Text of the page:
Second, he argued that the order should be legally binding on Automattic (which runs WordPress) and not just on the defendant. Automattic, as I understand it, will usually remove material that had been specifically found to be defamatory by a court, just as a matter of its own ethical and business judgment; but Khalifa sought to compel Automattic to do that.

And on both points, the district court has agreed with Khalifa, at least so far. Let me discuss each item in turn, and then turn to a third question (why Wisconsin?).

1. Preliminary injunctions in libel cases. Throughout much of American history, dating back at least to Brandreth v. Lance, an influential 1839 New York decision, injunctions in libel cases have been seen as unconstitutional “prior restraints” on speech. In recent decades, the tide had shifted in some measure, and most courts that have considered the matter have upheld injunctions that (a) are issued after a trial on the merits, and (b) specifically prohibit just the statements found to be libelous at trial. If speech is found to be unprotected against a damages award — and even against criminal liability, in those states that have criminal libel laws — then it’s unprotected against an injunction as well.

But, generally speaking, courts have refused to allow preliminary injunctions. Such injunctions might seem narrower, because they are temporary, lasting only until trial. Yet they are also based not on a final finding on the merits by a factfinder (often a jury), but just on a preliminary decision by a judge, based on mere anticipated likelihood of success on the merits. Thus, for instance, the California Supreme Court in Balboa Island Village Inn, Inc. v. Lemen (2007), concluded:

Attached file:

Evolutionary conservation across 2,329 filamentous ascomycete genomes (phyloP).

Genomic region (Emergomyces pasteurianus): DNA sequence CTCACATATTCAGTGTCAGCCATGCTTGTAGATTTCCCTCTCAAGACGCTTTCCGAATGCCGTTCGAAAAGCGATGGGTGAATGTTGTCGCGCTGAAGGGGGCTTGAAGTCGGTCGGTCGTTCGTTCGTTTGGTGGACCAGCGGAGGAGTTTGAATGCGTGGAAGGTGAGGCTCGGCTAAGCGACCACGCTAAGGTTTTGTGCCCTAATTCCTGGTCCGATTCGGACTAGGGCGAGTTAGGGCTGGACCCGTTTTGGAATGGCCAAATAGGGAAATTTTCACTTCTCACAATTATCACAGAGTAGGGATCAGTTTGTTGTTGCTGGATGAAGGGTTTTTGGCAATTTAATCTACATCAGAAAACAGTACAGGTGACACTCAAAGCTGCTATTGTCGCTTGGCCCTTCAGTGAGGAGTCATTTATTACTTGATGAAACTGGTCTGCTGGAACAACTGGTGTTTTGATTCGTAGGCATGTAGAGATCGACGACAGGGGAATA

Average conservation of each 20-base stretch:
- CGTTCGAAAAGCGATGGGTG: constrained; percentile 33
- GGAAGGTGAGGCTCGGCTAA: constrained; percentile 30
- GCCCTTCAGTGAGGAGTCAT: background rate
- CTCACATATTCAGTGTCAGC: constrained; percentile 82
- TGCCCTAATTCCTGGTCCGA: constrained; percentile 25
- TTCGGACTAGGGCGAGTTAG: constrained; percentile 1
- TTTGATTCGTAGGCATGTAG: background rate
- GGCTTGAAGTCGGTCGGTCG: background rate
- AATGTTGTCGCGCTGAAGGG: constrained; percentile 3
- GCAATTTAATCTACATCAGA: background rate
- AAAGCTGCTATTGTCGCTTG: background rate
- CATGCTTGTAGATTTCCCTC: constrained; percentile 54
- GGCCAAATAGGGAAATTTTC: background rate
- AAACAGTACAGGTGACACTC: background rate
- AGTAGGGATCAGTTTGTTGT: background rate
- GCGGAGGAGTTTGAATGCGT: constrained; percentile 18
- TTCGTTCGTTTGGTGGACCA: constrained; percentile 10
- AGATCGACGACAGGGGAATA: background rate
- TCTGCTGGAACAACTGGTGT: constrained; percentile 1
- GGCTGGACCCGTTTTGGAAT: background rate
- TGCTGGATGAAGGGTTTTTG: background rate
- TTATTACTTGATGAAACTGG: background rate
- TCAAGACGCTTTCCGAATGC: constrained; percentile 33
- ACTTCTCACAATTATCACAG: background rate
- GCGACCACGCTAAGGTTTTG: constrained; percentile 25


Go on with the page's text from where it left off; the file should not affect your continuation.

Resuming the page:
We hold that, following a trial at which it is determined that the defendant defamed the plaintiff, the court may issue an injunction prohibiting the defendant from repeating the statements determined to be defamatory. (Aguilar v. Avis Rent A Car System, Inc. (plurality opinion) [“Once a court has found that a specific pattern of speech is unlawful, an injunctive order prohibiting the repetition, perpetuation, or continuation of that practice is not a prohibited ‘prior restraint’ of speech…”].) Such an injunction, issued only following a determination at trial that the enjoined statements are defamatory, does not constitute a prohibited prior restraint of expression. “Once specific expressional acts are properly determined to be unprotected by the first amendment, there can be no objection to their subsequent suppression or prosecution.” (Tribe, American Constitutional Law; Redish, The Proper Role of the Prior Restraint Doctrine in First Amendment Theory [“in certain instances prior restraints are appropriately disfavored … because of the coincidental harm to fully protected expression that results from the preliminary restraint imposed prior to a decision on the merits of a final restraint…. Such interim restraints present a threat to first amendment rights … that expression will be abridged … prior to a full and fair hearing before an independent judicial forum to determine the scope of the speaker’s constitutional right.”].)

Likewise, the Kentucky Supreme Court held in Hill v. Petrotech Resources Corp. (2010), that “defamatory speech may be enjoined only after the trial court’s final determination by a preponderance of the evidence that the speech at issue is, in fact, false, and only then upon the condition that the injunction be narrowly tailored to limit the prohibited speech to that which has been judicially determined to be false.”

The district court, nonetheless, has issued a preliminary injunction, ordering the removal of “any text or photos that insinuate that plaintiffs Qatar Investment & Projects Development Holding Company W.L.L. (QIPCO) and His Highness Sheikh Hamad bin Abdullah bin Khalifa al-Thani are connected to the charges against Hamad bin Abdullah bin Thani al-Thani.” This isn’t the only court to have done so, to be sure; and I should also note that so far, nobody seems to have raised to the court the objection to preliminary injunctions that I outline above. (The defendants haven’t yet filed any papers on the merits, and the arguments raised by Automattic deal with other matters.) Still, I assume that the court must be aware that injunctions in libel cases are at least highly controversial, and raise potential First Amendment problems.